Two University of Maryland College Park employees were hurt in a flash fire after they had worked on a heating and air conditioning unit. According to a news report in The Washington Post, the workers were on the roof of a dorm when the fire broke out. Officials say that it was the HVAC unit on top of Oakland Hall that caught fire and burned the men. One of the workers suffered serious trauma to his upper body and the other was hospitalized with less serious injuries. The nine-story dorm where the fire broke out houses 700 students, but the fire was contained before anyone else was hurt.
Heat burns, known as thermal burns, can result from fire, hot objects, hot liquids, and steam. Thermal burns are extremely dangerous and painful. Burns can also result in damage to muscles, nerves, lungs, blood vessels, and eyes of the victim. While first-degree burns often only result in a rash, second-, third-, and fourth-layer burns can be life threatening. When workers suffer these types of injuries, they require immediate care.
Workers who have sustained a deep burn may require extensive medical treatment, rehabilitation, surgery, skin grafts, and time away from work. For many, the cost of emergency care coupled with lost wages can put a considerable burden on finances. This is why it is important for injured workers to learn about workers’ compensation benefits.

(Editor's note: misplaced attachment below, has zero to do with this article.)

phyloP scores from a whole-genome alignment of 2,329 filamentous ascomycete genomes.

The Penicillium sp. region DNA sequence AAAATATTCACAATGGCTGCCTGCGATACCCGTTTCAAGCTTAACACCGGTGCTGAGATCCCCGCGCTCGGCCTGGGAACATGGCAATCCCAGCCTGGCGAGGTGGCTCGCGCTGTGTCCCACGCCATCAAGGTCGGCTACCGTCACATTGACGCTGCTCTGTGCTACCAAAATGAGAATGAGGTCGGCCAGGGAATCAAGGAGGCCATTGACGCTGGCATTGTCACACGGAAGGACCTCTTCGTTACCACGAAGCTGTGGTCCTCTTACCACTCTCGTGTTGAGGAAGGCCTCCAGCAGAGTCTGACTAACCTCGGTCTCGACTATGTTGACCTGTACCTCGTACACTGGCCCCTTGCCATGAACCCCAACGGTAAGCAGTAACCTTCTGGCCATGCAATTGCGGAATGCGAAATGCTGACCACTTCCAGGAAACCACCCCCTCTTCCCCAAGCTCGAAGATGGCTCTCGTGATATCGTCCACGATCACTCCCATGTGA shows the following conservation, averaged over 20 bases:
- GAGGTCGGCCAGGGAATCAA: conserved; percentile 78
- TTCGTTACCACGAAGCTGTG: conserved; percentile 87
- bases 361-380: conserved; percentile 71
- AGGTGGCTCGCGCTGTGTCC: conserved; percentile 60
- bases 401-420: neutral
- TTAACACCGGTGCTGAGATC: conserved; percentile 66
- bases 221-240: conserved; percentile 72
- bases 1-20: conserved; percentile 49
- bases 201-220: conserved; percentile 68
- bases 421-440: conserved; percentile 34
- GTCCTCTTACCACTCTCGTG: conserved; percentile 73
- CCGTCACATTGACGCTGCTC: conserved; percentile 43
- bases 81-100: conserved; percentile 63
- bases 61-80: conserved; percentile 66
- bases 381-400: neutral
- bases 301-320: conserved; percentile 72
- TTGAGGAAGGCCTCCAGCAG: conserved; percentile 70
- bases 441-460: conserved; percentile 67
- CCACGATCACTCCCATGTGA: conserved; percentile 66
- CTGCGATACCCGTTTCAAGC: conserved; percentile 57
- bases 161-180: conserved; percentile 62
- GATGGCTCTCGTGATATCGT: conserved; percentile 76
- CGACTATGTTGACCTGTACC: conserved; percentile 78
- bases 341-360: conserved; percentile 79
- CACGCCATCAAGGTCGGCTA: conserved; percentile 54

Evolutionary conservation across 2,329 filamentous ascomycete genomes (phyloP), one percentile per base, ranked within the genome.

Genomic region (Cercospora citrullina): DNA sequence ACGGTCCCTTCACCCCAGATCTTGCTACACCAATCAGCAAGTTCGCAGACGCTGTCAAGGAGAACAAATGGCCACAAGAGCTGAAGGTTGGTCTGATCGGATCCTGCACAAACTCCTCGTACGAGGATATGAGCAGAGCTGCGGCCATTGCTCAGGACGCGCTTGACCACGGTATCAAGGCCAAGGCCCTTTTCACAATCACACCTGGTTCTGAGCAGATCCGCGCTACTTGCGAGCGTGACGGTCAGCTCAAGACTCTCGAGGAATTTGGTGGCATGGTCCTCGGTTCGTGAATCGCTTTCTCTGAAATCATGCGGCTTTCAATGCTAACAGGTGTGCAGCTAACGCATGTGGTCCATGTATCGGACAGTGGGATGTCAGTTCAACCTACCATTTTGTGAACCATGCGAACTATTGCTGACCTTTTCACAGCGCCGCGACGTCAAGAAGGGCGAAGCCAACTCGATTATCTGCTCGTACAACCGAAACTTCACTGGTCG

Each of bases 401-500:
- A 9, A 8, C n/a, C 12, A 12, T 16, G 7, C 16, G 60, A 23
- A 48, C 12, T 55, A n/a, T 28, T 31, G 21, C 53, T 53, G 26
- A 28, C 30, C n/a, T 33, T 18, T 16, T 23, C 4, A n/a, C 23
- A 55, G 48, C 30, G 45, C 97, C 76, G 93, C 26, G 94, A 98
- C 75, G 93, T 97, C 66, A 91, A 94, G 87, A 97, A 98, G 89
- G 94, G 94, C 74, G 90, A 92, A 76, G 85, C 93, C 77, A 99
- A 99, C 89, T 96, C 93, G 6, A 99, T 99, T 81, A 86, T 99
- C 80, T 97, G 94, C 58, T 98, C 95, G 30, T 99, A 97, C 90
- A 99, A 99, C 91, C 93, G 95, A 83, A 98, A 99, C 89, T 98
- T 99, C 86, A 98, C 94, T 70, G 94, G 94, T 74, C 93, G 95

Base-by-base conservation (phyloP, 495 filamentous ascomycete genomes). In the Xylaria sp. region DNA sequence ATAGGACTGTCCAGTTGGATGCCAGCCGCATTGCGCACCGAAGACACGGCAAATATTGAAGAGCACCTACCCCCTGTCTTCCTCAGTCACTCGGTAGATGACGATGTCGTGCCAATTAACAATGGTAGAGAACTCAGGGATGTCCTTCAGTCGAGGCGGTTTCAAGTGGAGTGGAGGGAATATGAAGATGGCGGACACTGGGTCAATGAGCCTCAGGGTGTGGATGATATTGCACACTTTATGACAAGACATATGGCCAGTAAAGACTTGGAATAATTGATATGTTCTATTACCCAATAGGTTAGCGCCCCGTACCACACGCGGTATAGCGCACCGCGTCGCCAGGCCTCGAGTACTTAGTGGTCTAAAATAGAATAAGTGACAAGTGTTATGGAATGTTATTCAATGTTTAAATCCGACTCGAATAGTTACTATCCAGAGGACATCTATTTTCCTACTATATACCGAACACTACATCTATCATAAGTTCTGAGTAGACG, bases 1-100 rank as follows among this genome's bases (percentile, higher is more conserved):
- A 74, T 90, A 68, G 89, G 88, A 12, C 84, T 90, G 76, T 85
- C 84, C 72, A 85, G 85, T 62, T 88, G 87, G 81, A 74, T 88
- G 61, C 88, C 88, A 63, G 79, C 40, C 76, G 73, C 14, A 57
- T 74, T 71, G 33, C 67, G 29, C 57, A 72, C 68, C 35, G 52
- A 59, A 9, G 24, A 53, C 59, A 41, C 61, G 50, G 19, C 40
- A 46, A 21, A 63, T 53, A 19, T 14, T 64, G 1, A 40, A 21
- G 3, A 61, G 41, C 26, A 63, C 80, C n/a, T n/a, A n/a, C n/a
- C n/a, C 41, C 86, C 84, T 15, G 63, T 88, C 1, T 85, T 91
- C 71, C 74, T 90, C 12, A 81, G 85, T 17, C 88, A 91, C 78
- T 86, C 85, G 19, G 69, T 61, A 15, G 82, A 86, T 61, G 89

To protect your rights, make sure you:
- Immediately notify your employer that you were injured.
- Gather evidence from the scene.
- Write down the name of every employee who witnessed the accident.
- Seek out medical attention from an employer-approved doctor that same day.
- Keep detailed records of your lost wages and medical expenses.
- Do not accept a workers’ compensation settlement that does not cover all of your expenses.
It is also advisable to learn about your legal options. You have the right to appeal the decision of an insurance provider and to fight for fair compensation. Some victims of burn injuries are even able to file a claim against the person or party responsible for the fire or the manufacturer of a defective product. Please contact a Maryland workers’ compensation attorney at Alpert Schreyer for more information.